Batman: Return of the Caped Crusaders

When I was little, I used to come home after school and watch old episodes of Batman – it was wonderfully silly, but I lapped it up. Now I’m a touch older, I still love the show – if you ever have the chance to watch it, I urge you to give it a go. The point of this ramble is that the show is now 50 years old and to celebrate, an animated feature has been made with the original cast members. Batman: Return of the Caped Crusaders encapsulates all that great about the show, retaining all of its silliness and fun, being a joy for both old fans of the show and newcomers alike.

Watching an episode of ‘Gotham Palace,’ Bruce Wayne (Adam West) and Dick Grayson (Burt Ward) are alarmed to discover that four of their deadliest foes – The Joker, The Riddler, The Penguin and Catwoman (Julie Newmar) – have teamed up to combine their nefarious talents and threaten Gotham City. The heroes are able to put a stop to the antics of the dastardly villains, but the sudden advent of an unlikely new villain means the city is not yet free from danger.

Now, making this film would have been completely pointless if it were unable to conjure up the feeling of the 60s TV show, and that is a respect in which it succeeds massively. (In case you’re unfamiliar with the show, imagine the Christopher Nolan/Christian Bale Batman films. Then imagine that exact opposite of that stylistically, and you’re there.) There are tons of in-jokes and Easter eggs (one quite literally an egg) that put you in mind of the show, including the famous walking up building moments and Batman stopping a case to impart a moral lesson. There’s far too many moments to write (and I wouldn’t anyway), but be assured that you’ll get fun fight scenes with ‘BIFF’ and the like flashing up on the screen, and a riddle solved with insane bat logic.

The other big draw is the return of the Dynamic Duo themselves – both Adam West and Burt Ward return to the roles that made them famous, and their fun chemistry has remained intact through the years (although his role on Family Guy has helped make some of West’s lines funnier than they should have been). Particularly of delight (for comic book fans, at least) is hearing West reciting lines from Frank Miller’s ‘The Dark Knight Returns,’ although with all the menace you could have in an episode of 60s Batman.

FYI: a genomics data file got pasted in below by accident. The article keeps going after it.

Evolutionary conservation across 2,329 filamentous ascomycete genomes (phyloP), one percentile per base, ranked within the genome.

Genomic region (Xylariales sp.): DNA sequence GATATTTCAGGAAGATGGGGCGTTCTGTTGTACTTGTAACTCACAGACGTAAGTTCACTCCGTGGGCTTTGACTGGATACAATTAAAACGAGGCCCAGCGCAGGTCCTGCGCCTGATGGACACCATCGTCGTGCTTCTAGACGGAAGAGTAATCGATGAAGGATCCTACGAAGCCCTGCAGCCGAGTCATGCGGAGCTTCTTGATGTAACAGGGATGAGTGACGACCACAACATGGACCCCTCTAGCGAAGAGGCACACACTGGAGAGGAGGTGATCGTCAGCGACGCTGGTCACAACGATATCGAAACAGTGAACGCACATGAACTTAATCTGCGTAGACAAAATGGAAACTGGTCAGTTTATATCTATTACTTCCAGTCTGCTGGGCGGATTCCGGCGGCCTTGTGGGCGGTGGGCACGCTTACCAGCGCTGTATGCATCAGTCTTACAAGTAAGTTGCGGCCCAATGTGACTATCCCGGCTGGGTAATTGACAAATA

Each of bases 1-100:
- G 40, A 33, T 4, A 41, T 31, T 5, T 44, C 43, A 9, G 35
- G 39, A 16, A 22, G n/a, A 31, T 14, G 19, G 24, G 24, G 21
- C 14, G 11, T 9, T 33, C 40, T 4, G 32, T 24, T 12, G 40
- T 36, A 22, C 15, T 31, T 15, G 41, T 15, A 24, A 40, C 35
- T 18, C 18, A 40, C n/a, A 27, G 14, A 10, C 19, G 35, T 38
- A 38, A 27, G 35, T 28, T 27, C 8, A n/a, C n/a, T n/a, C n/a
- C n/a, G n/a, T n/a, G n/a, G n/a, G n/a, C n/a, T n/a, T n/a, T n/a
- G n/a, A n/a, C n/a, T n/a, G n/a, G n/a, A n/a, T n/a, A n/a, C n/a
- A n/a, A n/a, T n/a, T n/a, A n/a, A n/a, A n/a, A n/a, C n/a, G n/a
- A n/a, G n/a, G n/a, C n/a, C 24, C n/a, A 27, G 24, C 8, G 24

The only other living cast member from the show is Julie Newmar, who reprises her role of the feline fatale – in her case, her age is far more noticeable in her voice, especially amongst the other villains (all voiced by voice-a-like actors, doing convincing impressions of the 60s cast).

Let’s get onto the plot – the film plays out much like an extended episode of the show (to the extent that it maybe doesn’t warrant the transition to film quite so clearly), but the use of animation means we get to enjoy some more elaborate set-pieces without suffering the lack of believability. The writers clearly adored the show, and in conjuring up the same feeling as the 60s show, they also get to poke fun (in a light-hearted way) at that show. We get little gags about the elaborate angles used to frame fight scenes, or Chief O’Hara’s frequent use of ‘Begorrah,’ but it’s affectionately done – if you were a fan, it’ll be especially funny for you.

Batman: Return of the Caped Crusaders is a return to a more light-hearted and irreverent look at the world’s favourite superhero, and it is a very welcome one. The movie is undoubtedly the best Batman picture of the year, and proof that a superhero movie can be good to its source material and unbridled fun for its viewers. A sequel is coming (with William Shatner as Two-Face) but, for the time being, I urge you to seek this one out.



Director: Rick Morales
Cast: Adam West (Bruce Wayne/Batman), Burt Ward (Dick Grayson/Robin), Julie Newmar (Catwoman), Jeff Bergman (Announcer/The Joker), William Salyers (The Penguin), Wally Wingert (The Riddler)
Running Time: 78 Mins
Country: USA

Image credit:

Reece Goodall

One day, long ago, a man had a dream. Then he woke up and started writing film reviews instead.